Recent analyses have documented bias in pharmaceutical studies funded by industry. Now, an analysis from Children's Hospital Boston finds a similar phenomenon in scientific articles about nutrition, particularly in studies of beverages. The analysis -- the first systematic one performed on nutrition studies -- found that beverage studies funded solely by industry were four to eight times more likely to have conclusions favorable to sponsors' financial interest than were studies with no industry funding. Findings are published online in the January 9 issue of the journal PLoS Medicine.
David Ludwig, MD, PhD, the study's senior author and director of the Optimal Weight for Life (OWL) program at Children's Hospital Boston, believes that bias in nutrition studies may have far greater effects than bias in pharmaceutical studies. Not only do the findings of nutrition studies receive frequent media attention, but they influence governmental and professional dietary guidelines, the design of intervention programs, and FDA regulation of health claims on foods and beverages.
"We don't all take drugs, but we eat every day," Ludwig says. "If the science base is compromised by conflict of interest, that's a top-order threat to public health."
Because the researchers focused their analysis on soft drinks, juice and milk, they aren't sure whether their findings extend to nutrition studies as a whole. "We chose beverages because they represent an area of nutrition that's very controversial, that's relevant to children, and involves a part of the food industry that is highly profitable and where research findings could have direct financial implications," Ludwig says.
The researchers began by conducting a Medline search of all existing scientific literature about soft drinks, juice and milk published during a five-year period (1999-2003). They retrieved 538 articles, of which 206 were eligible for analysis. Eligible articles had to look at health outcomes or disease markers, had to involve humans or human tissue, had to be classifiable as an interventional or observational study or a scientific review, and had to explicitly state the beverages' effects on health measures. Of the 206 eligible articles, 111 declared financial sponsorship.
To guard against bias, the studies were analyzed independently. One investigator selected the articles for inclusion according to pre-established criteria. Another two investigators, who had no knowledge of the financial sponsors, and who were not told the article's author, title or journal of publication, classified the articles' conclusions as "favorable," "neutral" or "unfavorable." A fourth investigator, who had no knowledge of the conclusions, determined the funding source (22 percent were funded entirely by industry, 47 percent had no industry funding, and 32 percent had mixed funding) and classified articles as to whether a favorable finding would be beneficial, negative or neutral to its funder's financial interests.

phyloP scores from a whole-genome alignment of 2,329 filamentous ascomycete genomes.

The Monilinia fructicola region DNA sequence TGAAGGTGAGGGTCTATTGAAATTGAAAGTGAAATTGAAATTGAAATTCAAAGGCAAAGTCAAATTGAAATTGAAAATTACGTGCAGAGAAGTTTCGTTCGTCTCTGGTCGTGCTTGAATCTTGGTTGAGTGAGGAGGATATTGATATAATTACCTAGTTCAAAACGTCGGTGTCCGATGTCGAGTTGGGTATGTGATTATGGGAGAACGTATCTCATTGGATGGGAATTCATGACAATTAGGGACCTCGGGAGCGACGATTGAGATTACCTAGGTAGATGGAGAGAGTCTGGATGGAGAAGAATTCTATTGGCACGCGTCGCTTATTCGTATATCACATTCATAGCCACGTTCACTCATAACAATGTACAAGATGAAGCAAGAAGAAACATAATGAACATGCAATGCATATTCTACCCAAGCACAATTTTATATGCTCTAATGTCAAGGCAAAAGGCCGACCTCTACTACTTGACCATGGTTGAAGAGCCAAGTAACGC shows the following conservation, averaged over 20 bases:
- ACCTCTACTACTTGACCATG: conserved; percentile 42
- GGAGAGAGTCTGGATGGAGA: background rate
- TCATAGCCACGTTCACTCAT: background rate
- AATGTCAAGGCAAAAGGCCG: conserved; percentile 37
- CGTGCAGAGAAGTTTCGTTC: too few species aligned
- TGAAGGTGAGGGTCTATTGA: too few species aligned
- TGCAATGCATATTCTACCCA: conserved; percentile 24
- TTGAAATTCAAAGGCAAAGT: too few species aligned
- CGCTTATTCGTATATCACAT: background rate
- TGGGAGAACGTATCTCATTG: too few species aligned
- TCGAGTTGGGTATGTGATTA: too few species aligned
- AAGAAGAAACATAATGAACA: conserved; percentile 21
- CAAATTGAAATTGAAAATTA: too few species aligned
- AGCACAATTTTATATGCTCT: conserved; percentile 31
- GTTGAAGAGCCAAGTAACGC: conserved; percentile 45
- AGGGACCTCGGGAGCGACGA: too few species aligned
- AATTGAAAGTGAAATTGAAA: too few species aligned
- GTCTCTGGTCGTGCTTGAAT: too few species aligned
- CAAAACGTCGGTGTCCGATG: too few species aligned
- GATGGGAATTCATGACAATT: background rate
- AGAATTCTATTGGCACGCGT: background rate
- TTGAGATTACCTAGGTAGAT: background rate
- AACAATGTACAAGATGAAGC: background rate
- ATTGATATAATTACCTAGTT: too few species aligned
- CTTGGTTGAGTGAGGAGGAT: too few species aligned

When analyzed statistically, article conclusions were significantly related to funding source. Interventional studies with all-industry funding were much less likely to have unfavorable conclusions than those with no industry funding (0 vs. 37 percent). Among all types of studies, comparing all-industry versus no-industry funding, the odds ratio for having a favorable versus unfavorable conclusion was 4.37, increasing to 7.61 when beverage type, publication year and examination of authors' personal conflicts of interest were taken into account.
The researchers note that during their five-year study, the overall proportion of papers declaring their funding sources increased, as journals tightened their disclosure requirements. However, taking publication year into consideration didn't weaken the study's findings. "This isn't an effect that's disappearing," Ludwig says.
The bias may take several forms, Ludwig adds. Although false data could be present in some studies, more likely the biases reflect subtle manipulations, such as framing the questions in a way that make the results more favorable to a sponsor. In other cases, papers with unfavorable results may simply go unpublished.
The study's first author was Lenard Lesser, MD, a Children's research assistant now in the Tufts University Family Medicine Residency. Co-authors were Cara Ebbeling, PhD, of Children's Hospital Boston, Merill Goozner of the Center for Science in the Public Interest (Washington, DC), and David Wypij, PhD, a biostatistician at the Harvard School of Public Health.
The study was funded by the Charles H. Hood Foundation (Boston, Mass.) and the Department of Medicine at Children's Hospital Boston.
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